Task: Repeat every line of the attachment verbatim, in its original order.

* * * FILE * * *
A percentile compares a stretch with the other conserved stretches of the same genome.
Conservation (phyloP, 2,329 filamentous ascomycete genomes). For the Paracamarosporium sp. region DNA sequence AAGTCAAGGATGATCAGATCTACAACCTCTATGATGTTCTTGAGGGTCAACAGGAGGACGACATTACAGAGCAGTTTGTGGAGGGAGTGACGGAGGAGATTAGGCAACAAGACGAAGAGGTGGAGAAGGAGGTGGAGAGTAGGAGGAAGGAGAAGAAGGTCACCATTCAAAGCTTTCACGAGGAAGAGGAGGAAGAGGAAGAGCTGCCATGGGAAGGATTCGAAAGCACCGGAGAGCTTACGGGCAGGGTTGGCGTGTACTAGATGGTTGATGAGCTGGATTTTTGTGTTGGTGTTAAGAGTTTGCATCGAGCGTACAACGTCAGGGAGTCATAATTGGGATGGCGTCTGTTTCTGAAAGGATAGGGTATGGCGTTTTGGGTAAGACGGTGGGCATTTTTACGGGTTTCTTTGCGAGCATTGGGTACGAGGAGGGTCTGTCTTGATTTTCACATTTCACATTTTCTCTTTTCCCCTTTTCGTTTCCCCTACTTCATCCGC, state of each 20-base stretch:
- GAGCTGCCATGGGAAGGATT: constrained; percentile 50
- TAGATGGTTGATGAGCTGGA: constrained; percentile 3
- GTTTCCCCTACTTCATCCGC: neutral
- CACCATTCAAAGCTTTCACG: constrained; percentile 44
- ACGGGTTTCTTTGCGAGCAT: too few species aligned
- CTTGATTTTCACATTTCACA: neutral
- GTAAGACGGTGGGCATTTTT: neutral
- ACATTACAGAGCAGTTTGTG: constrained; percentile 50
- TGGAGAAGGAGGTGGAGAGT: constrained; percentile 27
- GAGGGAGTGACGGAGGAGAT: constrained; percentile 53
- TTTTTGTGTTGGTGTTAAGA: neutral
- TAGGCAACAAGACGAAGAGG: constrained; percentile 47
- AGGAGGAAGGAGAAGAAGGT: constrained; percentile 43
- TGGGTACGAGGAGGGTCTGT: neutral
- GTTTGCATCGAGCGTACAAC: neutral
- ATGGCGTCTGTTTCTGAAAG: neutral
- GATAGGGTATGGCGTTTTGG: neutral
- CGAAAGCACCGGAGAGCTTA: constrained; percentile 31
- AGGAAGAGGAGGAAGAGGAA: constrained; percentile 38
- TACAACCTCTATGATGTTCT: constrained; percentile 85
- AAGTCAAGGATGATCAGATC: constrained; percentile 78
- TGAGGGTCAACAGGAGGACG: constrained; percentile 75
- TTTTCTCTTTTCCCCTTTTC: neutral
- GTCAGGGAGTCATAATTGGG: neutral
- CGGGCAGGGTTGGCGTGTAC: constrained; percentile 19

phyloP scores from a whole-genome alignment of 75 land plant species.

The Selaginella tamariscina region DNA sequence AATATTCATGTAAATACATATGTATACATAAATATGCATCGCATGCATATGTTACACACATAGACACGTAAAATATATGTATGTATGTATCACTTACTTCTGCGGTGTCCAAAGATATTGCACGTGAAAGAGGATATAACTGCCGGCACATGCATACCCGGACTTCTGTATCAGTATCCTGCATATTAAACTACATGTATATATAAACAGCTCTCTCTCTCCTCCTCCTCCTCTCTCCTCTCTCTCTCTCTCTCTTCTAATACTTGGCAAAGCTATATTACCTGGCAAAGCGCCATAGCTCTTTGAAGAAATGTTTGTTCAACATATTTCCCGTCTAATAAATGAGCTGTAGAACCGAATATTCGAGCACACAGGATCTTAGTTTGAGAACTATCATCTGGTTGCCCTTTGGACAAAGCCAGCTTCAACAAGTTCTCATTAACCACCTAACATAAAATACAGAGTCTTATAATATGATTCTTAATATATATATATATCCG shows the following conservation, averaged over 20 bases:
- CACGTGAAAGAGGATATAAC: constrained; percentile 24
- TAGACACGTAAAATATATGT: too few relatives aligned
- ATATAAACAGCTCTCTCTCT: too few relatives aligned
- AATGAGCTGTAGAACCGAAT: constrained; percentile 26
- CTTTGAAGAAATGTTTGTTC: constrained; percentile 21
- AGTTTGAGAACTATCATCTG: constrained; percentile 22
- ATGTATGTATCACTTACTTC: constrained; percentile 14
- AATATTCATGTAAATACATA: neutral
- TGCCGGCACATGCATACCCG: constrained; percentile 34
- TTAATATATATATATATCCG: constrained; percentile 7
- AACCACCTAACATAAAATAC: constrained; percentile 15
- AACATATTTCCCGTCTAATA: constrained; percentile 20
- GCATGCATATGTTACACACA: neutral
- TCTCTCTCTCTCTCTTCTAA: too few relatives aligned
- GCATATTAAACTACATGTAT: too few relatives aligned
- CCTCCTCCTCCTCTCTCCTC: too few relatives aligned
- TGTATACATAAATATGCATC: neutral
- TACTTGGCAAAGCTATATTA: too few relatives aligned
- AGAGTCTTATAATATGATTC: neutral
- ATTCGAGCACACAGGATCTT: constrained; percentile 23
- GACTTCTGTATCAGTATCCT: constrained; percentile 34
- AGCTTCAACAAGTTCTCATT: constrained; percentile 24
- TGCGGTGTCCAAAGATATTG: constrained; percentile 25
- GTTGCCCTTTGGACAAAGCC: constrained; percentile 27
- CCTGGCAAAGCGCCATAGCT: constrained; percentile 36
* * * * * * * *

A percentile compares a stretch with the other conserved stretches of the same genome.
Conservation (phyloP, 2,329 filamentous ascomycete genomes). For the Paracamarosporium sp. region DNA sequence AAGTCAAGGATGATCAGATCTACAACCTCTATGATGTTCTTGAGGGTCAACAGGAGGACGACATTACAGAGCAGTTTGTGGAGGGAGTGACGGAGGAGATTAGGCAACAAGACGAAGAGGTGGAGAAGGAGGTGGAGAGTAGGAGGAAGGAGAAGAAGGTCACCATTCAAAGCTTTCACGAGGAAGAGGAGGAAGAGGAAGAGCTGCCATGGGAAGGATTCGAAAGCACCGGAGAGCTTACGGGCAGGGTTGGCGTGTACTAGATGGTTGATGAGCTGGATTTTTGTGTTGGTGTTAAGAGTTTGCATCGAGCGTACAACGTCAGGGAGTCATAATTGGGATGGCGTCTGTTTCTGAAAGGATAGGGTATGGCGTTTTGGGTAAGACGGTGGGCATTTTTACGGGTTTCTTTGCGAGCATTGGGTACGAGGAGGGTCTGTCTTGATTTTCACATTTCACATTTTCTCTTTTCCCCTTTTCGTTTCCCCTACTTCATCCGC, state of each 20-base stretch:
- GAGCTGCCATGGGAAGGATT: constrained; percentile 50
- TAGATGGTTGATGAGCTGGA: constrained; percentile 3
- GTTTCCCCTACTTCATCCGC: neutral
- CACCATTCAAAGCTTTCACG: constrained; percentile 44
- ACGGGTTTCTTTGCGAGCAT: too few species aligned
- CTTGATTTTCACATTTCACA: neutral
- GTAAGACGGTGGGCATTTTT: neutral
- ACATTACAGAGCAGTTTGTG: constrained; percentile 50
- TGGAGAAGGAGGTGGAGAGT: constrained; percentile 27
- GAGGGAGTGACGGAGGAGAT: constrained; percentile 53
- TTTTTGTGTTGGTGTTAAGA: neutral
- TAGGCAACAAGACGAAGAGG: constrained; percentile 47
- AGGAGGAAGGAGAAGAAGGT: constrained; percentile 43
- TGGGTACGAGGAGGGTCTGT: neutral
- GTTTGCATCGAGCGTACAAC: neutral
- ATGGCGTCTGTTTCTGAAAG: neutral
- GATAGGGTATGGCGTTTTGG: neutral
- CGAAAGCACCGGAGAGCTTA: constrained; percentile 31
- AGGAAGAGGAGGAAGAGGAA: constrained; percentile 38
- TACAACCTCTATGATGTTCT: constrained; percentile 85
- AAGTCAAGGATGATCAGATC: constrained; percentile 78
- TGAGGGTCAACAGGAGGACG: constrained; percentile 75
- TTTTCTCTTTTCCCCTTTTC: neutral
- GTCAGGGAGTCATAATTGGG: neutral
- CGGGCAGGGTTGGCGTGTAC: constrained; percentile 19

phyloP scores from a whole-genome alignment of 75 land plant species.

The Selaginella tamariscina region DNA sequence AATATTCATGTAAATACATATGTATACATAAATATGCATCGCATGCATATGTTACACACATAGACACGTAAAATATATGTATGTATGTATCACTTACTTCTGCGGTGTCCAAAGATATTGCACGTGAAAGAGGATATAACTGCCGGCACATGCATACCCGGACTTCTGTATCAGTATCCTGCATATTAAACTACATGTATATATAAACAGCTCTCTCTCTCCTCCTCCTCCTCTCTCCTCTCTCTCTCTCTCTCTTCTAATACTTGGCAAAGCTATATTACCTGGCAAAGCGCCATAGCTCTTTGAAGAAATGTTTGTTCAACATATTTCCCGTCTAATAAATGAGCTGTAGAACCGAATATTCGAGCACACAGGATCTTAGTTTGAGAACTATCATCTGGTTGCCCTTTGGACAAAGCCAGCTTCAACAAGTTCTCATTAACCACCTAACATAAAATACAGAGTCTTATAATATGATTCTTAATATATATATATATCCG shows the following conservation, averaged over 20 bases:
- CACGTGAAAGAGGATATAAC: constrained; percentile 24
- TAGACACGTAAAATATATGT: too few relatives aligned
- ATATAAACAGCTCTCTCTCT: too few relatives aligned
- AATGAGCTGTAGAACCGAAT: constrained; percentile 26
- CTTTGAAGAAATGTTTGTTC: constrained; percentile 21
- AGTTTGAGAACTATCATCTG: constrained; percentile 22
- ATGTATGTATCACTTACTTC: constrained; percentile 14
- AATATTCATGTAAATACATA: neutral
- TGCCGGCACATGCATACCCG: constrained; percentile 34
- TTAATATATATATATATCCG: constrained; percentile 7
- AACCACCTAACATAAAATAC: constrained; percentile 15
- AACATATTTCCCGTCTAATA: constrained; percentile 20
- GCATGCATATGTTACACACA: neutral
- TCTCTCTCTCTCTCTTCTAA: too few relatives aligned
- GCATATTAAACTACATGTAT: too few relatives aligned
- CCTCCTCCTCCTCTCTCCTC: too few relatives aligned
- TGTATACATAAATATGCATC: neutral
- TACTTGGCAAAGCTATATTA: too few relatives aligned
- AGAGTCTTATAATATGATTC: neutral
- ATTCGAGCACACAGGATCTT: constrained; percentile 23
- GACTTCTGTATCAGTATCCT: constrained; percentile 34
- AGCTTCAACAAGTTCTCATT: constrained; percentile 24
- TGCGGTGTCCAAAGATATTG: constrained; percentile 25
- GTTGCCCTTTGGACAAAGCC: constrained; percentile 27
- CCTGGCAAAGCGCCATAGCT: constrained; percentile 36